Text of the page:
BEIJING • China is drafting rules for overseas investments to be considered part of the Belt and Road Initiative (BRI), according to sources familiar with the matter, marking the first attempt to better define President Xi Jinping's signature policy.
The plan, which is not yet final, aims to stop companies from misusing the label "Belt and Road Initiative", said the sources.
They added that unchecked use of the name on projects has created confusion about the initiative's scope and damaged its reputation abroad.
One of the sources said the National Development and Reform Commission, or NDRC, is working on a list of legitimate BRI projects officially acknowledged by the Chinese government.
It would include both state-owned enterprises and private companies, helping authorities improve regulation of projects, the source said.
China is working to counter growing criticism of President Xi's signature programme as concerns grow that increased debt would leave governments vulnerable to Beijing's broader strategic goals.
In November last year, United States Vice-President Mike Pence warned Asia-Pacific countries against taking China's money.
The US said on Tuesday it will not send high-level officials to attend the Belt and Road Forum in Beijing later this month, citing concerns about financing practices for the initiative.
More than 40 world leaders will attend the summit, the second one to be held. The first summit in 2017 was attended by Mr Matt Pottinger, senior White House official for Asia. The US has no such plans this year.
Another source said Washington was considering sending a lower-level staff member from the US embassy to observe and take notes on the conference but not participate, though a final decision has not yet been made.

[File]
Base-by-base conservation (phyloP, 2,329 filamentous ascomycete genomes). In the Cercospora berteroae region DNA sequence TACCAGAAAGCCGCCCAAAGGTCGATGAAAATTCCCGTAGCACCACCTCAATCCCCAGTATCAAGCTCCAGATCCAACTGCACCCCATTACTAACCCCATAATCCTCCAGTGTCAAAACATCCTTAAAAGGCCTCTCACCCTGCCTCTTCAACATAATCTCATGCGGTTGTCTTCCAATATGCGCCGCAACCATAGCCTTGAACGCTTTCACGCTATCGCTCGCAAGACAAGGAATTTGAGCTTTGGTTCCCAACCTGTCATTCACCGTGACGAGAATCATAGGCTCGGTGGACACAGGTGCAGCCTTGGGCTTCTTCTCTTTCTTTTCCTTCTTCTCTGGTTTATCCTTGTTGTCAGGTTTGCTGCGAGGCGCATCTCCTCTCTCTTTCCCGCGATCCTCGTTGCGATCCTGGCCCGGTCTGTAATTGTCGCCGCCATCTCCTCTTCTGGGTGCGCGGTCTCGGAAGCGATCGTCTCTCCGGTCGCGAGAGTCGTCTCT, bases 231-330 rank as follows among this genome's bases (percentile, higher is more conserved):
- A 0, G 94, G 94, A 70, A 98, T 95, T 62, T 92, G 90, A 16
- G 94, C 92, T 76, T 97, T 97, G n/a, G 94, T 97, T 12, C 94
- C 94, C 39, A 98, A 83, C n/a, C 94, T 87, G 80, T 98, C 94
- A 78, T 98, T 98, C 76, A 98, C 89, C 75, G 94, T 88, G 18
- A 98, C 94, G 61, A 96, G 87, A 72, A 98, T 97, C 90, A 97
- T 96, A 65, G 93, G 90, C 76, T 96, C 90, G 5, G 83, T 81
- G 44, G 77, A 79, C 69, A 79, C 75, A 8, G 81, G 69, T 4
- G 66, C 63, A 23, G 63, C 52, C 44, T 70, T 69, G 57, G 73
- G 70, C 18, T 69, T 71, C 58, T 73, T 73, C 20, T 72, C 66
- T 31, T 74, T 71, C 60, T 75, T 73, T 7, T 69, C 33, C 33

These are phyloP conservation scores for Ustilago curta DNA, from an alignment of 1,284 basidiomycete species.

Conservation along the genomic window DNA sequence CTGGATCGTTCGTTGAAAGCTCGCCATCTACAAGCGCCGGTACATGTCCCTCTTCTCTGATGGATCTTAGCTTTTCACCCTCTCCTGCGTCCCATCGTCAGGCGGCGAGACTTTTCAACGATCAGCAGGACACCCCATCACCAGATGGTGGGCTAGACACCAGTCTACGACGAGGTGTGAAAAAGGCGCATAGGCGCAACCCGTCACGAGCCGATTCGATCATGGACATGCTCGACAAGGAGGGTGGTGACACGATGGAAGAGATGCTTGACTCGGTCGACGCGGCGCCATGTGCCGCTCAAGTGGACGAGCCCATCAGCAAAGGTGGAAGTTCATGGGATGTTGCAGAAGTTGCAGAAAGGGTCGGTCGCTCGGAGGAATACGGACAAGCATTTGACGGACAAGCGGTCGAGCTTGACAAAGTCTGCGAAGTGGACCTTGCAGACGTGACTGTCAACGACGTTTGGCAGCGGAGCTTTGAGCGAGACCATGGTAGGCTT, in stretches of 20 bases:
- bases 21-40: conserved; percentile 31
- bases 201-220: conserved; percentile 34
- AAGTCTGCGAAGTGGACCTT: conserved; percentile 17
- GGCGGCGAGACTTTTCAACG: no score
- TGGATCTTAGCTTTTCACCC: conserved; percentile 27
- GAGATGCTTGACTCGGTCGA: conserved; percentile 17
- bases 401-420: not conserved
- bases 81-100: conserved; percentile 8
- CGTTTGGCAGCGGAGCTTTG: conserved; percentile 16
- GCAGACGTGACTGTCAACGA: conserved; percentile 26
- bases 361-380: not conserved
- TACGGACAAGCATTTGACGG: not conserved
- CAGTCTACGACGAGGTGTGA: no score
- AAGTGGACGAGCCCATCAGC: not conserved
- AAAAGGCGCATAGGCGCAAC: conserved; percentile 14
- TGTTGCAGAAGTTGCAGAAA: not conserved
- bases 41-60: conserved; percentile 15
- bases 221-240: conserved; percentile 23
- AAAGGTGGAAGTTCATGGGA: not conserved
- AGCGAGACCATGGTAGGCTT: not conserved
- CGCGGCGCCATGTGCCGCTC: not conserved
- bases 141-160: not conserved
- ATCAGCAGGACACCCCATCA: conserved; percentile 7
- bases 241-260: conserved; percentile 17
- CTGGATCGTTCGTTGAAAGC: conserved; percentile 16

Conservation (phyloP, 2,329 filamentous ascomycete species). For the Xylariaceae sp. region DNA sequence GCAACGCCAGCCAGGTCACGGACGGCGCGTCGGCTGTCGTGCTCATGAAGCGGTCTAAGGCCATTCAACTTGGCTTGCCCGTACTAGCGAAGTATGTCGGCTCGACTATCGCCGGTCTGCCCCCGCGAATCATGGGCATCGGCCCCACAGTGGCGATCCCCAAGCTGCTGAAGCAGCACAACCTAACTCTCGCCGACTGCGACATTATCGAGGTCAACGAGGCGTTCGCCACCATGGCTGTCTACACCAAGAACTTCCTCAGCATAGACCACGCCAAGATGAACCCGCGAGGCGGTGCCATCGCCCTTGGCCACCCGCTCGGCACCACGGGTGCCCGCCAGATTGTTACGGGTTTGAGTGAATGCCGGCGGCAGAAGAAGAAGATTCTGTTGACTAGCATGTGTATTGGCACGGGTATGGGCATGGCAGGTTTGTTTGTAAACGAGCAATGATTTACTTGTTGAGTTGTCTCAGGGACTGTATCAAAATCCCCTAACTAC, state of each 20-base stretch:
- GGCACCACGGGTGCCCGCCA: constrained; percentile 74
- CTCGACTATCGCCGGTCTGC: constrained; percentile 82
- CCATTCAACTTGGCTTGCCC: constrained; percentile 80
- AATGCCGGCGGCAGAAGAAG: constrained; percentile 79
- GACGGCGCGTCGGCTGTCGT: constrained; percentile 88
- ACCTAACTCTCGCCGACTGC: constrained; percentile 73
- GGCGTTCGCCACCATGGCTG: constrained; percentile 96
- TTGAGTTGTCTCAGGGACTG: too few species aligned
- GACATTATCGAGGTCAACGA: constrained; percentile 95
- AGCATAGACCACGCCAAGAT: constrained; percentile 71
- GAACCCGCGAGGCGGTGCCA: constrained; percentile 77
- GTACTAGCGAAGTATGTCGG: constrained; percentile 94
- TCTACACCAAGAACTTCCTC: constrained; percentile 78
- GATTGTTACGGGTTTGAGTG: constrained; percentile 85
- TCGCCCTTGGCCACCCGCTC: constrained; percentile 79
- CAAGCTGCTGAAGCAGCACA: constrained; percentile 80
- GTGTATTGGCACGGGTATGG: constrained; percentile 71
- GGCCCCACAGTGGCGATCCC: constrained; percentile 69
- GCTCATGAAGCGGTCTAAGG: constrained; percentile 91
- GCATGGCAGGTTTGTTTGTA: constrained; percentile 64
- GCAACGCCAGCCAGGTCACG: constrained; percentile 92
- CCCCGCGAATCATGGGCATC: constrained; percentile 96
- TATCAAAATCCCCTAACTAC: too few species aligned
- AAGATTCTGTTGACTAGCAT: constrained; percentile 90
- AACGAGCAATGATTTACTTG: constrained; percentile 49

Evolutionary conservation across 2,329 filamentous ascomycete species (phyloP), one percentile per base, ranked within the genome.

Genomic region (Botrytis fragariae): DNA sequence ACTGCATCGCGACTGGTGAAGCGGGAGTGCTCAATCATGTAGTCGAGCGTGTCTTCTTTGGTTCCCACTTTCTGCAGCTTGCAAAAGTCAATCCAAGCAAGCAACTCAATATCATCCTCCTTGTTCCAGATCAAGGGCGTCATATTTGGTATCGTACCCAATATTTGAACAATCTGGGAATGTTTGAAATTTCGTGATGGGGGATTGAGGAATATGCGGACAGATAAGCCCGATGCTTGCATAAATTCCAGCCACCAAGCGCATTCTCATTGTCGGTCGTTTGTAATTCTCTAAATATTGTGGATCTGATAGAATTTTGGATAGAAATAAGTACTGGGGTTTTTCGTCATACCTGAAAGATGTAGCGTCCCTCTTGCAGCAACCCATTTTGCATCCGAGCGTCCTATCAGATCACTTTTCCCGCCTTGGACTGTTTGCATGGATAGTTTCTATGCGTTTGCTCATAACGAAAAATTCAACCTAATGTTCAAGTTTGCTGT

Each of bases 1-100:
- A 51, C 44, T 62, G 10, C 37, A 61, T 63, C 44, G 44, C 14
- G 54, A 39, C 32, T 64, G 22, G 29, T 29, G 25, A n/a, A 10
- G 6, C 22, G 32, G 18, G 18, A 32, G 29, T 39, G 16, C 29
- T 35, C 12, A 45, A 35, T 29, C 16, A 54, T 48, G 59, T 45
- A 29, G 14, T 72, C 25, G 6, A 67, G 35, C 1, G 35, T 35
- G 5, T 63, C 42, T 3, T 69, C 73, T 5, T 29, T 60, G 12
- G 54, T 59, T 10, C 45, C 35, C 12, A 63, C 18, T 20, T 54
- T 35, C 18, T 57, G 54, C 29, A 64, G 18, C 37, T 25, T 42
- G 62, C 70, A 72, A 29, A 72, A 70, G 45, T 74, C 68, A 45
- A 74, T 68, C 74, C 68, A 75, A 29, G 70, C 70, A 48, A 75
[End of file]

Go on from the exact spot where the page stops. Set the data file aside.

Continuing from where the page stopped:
Governments around Asia are reassessing Chinese investments. Malaysia is in talks with China on a reduced price tag for a US$20 billion (S$27 billion) rail project it scrapped after Prime Minister Mahathir Mohamad took power.
Meanwhile, Myanmar has scaled back a port deal struck under its previous military regime, while heavily indebted Maldives booted out a pro-China administration last year.
Mr Xi has even seen recent successes tainted by scepticism.
A memorandum of understanding signed last month with Italy - the first Group of Seven nation to join the programme - led Deputy Premier Matteo Salvini to caution that it risked "colonising Italy".
Mr Xi unveiled the initiative in 2013 to rebuild ancient trading routes across Eurasia, and China's government has since poured billions into his plan from Africa to the South Pacific.
But uncertainty remains about what projects are considered part of the Belt and Road Initiative, turning it into a catch-all for everything Chinese investors do overseas.
"The BRI is better understood as a mission statement rather than a policy document, since it lacks a list of member countries and a precise definition of what a BRI project is," said a 2017 report from law firm Baker McKenzie.
China has sought to emphasise diversified participation. It has offered billions in debt relief to African countries in a bid to counter criticism that the programme's focus is on spreading Mr Xi's influence.
"Belt and Road is an initiative for economic cooperation - instead of a geopolitical alliance or military league - and it is an open and inclusive process rather than an exclusive bloc or 'China club'", Mr Xi told a symposium marking the programme's fifth anniversary in August last year.